Business Operations

How to Prep for the New Normal

Quick! Name three new buzzwords you’ve learned in the last several months. We can start with “social distancing,” “new normal,” and “flatten the curve.” And if someone had told you back in January that you’d be conducting regular business via something called Zoom, you probably would have rolled your eyes and laughed.

Quick! Name three new buzzwords you’ve learned in the last several months. We can start with “social distancing,” “new normal,” and “flatten the curve.” And if someone had told you back in January that you’d be conducting regular business via something called Zoom, you probably would have rolled your eyes and laughed.

And yet, here we are.

We’re all feeling a little off-center, a little thrown, and perhaps a little confused with changes being thrown at us daily. While words like unprecedented, confusing, and challenging roll off the tongue easily, we need to be careful and stand watch: There’s a definite fallacy in getting caught up in the “right now” without a solid eye as to what’s headed toward us down the road. Too much focus on the now takes away from the future.

As a dealer, how has your business made it through the last several months? With construction deemed essential in much of the country, we hope your work has remained stable, and any drops have been minimal. Regardless, without meetings and lunches and sales calls, we’re guessing there’s still a little extra time on your hands these days. Chances are strong that putting your business first and promoting your offerings and skills falls down the to-do list on most days. Well, no time like the present to take advantage of that extra time—be it an hour a day or a day a week—and start looking ahead!

While you probably have your own marketing and promotion to-do list, here are five easy ways you can kick off an awareness campaign and use this quieter time to bring attention to your business.

  1. Professional development. Is there a college or university in your town? If they offer continuing education classes, chose one or two that will help move your business forward. Select a topic or skill that needs improving, and go for it!
  2. How’s your social media presence? Now’s the time to launch social media channels for your business… or bring them back to life if they’ve been stagnant a little too long. Search for and share authentic, timely content. Beware of posting for the sake of posting and over-posting! Post consciously, and post well.
  3. As the country begins to slowly open back up, now’s the time to get an event on your customers’ calendars. Have you missed a big company anniversary? Was your traditional spring family picnic postponed? Missing your March Madness barbeque? Your customers—and you!—are likely craving social interaction at this point. Make a bold plan to hold an event later this summer or into the fall—following all necessary guidelines, of course—then start sharing the date with your key audiences. Create a save-the-date card or send out an email invite. Give them something to put on their calendar and look forward to!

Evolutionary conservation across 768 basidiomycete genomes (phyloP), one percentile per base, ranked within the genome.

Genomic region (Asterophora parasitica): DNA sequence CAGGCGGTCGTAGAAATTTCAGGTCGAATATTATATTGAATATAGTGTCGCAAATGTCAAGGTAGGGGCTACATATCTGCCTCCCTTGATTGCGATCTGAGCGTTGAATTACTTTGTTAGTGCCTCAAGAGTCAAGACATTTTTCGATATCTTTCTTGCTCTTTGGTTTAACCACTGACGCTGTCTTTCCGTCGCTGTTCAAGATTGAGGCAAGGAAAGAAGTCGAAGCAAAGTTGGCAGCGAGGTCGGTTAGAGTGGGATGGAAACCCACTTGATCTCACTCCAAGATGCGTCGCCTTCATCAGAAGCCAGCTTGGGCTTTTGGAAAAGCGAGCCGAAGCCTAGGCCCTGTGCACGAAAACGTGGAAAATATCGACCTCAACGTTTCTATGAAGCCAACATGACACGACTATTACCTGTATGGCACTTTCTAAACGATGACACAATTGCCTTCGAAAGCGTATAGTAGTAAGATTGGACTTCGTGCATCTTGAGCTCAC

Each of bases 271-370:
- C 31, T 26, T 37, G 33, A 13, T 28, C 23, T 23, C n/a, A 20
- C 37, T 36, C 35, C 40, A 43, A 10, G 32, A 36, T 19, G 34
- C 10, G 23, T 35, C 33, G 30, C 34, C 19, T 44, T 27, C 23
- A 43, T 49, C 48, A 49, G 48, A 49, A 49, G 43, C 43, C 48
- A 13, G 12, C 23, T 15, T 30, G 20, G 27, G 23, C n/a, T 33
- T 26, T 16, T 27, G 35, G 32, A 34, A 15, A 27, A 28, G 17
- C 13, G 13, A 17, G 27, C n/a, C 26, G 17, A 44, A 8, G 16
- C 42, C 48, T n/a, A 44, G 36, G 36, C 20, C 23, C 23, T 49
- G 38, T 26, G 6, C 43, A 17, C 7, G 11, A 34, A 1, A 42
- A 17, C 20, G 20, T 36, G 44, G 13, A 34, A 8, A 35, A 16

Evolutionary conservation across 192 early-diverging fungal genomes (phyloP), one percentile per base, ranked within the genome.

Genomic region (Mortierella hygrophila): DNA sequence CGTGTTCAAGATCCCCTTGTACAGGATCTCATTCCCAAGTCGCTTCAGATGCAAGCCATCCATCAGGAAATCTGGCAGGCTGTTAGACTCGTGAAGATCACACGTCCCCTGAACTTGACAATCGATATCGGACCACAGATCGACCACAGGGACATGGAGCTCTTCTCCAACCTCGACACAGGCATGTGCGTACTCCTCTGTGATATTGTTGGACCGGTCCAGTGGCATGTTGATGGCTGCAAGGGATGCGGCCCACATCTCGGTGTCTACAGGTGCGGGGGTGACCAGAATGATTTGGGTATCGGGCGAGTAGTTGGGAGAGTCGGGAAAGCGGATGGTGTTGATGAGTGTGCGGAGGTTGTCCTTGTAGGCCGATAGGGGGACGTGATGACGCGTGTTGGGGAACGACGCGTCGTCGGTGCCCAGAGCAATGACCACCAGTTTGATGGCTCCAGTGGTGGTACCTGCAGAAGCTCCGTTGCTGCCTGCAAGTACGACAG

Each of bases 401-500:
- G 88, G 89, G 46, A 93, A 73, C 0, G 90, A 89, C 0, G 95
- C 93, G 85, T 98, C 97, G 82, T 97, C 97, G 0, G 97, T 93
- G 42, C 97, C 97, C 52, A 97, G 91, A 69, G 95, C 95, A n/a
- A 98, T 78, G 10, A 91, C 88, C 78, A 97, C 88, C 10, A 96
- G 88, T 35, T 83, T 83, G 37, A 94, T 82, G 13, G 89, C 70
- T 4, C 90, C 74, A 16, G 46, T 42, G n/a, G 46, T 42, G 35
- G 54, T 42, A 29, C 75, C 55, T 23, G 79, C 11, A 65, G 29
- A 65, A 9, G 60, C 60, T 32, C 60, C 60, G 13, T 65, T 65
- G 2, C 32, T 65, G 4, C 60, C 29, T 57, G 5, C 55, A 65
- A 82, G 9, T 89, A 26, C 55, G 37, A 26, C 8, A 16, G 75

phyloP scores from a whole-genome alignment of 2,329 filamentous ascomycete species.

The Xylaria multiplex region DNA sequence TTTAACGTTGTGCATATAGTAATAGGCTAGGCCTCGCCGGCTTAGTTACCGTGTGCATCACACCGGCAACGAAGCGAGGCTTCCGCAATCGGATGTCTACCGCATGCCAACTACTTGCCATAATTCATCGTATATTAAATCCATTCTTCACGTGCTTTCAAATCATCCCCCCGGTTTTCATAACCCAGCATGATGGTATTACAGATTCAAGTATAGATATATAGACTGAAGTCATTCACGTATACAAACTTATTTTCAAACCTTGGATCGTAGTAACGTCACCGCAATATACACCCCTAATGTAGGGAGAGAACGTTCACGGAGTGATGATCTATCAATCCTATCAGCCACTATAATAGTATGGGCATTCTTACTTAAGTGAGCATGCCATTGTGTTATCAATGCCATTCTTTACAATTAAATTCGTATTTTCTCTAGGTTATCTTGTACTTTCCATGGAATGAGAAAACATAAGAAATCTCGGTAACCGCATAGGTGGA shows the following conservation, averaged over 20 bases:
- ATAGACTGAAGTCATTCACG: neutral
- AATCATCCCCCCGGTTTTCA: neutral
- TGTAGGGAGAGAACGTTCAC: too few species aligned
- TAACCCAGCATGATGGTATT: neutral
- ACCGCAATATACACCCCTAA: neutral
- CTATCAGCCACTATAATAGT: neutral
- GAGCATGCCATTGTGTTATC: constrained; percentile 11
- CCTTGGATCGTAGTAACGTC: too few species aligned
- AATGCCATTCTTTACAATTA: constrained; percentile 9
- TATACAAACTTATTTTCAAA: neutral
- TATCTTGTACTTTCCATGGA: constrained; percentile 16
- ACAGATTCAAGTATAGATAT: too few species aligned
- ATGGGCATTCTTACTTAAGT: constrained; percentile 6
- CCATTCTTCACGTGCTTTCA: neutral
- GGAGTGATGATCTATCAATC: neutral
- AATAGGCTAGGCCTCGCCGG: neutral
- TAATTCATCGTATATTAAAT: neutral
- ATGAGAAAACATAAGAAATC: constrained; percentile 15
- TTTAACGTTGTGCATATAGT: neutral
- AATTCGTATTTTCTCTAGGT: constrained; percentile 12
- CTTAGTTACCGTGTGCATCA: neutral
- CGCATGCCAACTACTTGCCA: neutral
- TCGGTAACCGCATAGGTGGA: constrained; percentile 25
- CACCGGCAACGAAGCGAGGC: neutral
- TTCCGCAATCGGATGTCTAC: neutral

4. Evaluate how you communicate with your key audiences, and be honest with how well you’re getting key messages across. E-newsletters, regular postcards promoting specials and seasonal discounts, social media, a solid web site—all of these are strong conduits of information. Which ones are working, and which ones need to be retired? How can you improve the ones you have and give your customers and key audiences more of what they need?
  5. The big one: start building an overall communications plan for your business. It doesn’t have to be big and fancy! Find the simple, effective elements that work for you (and get your information successfully to your customers!) and build out from there.

Bonus item: Find a way to give back. Communities and the people in them are hurting. How can you help?

Challenge yourself and your employees to use this time to start anew and try new things, be it regular online training, writing and developing a new e-newsletter, or upping your local presence by inviting media, bloggers, and/or influencers to lunch to learn more about what you do in the community.

Just a little bit of time each week spent promoting your business will increase awareness with both current customers and potential future ones.

Kim Drew

Kim Drew, APR, is a long-time communications consultant in the building products and construction industry. She may be reached at kimdrewpr@gmail.com.

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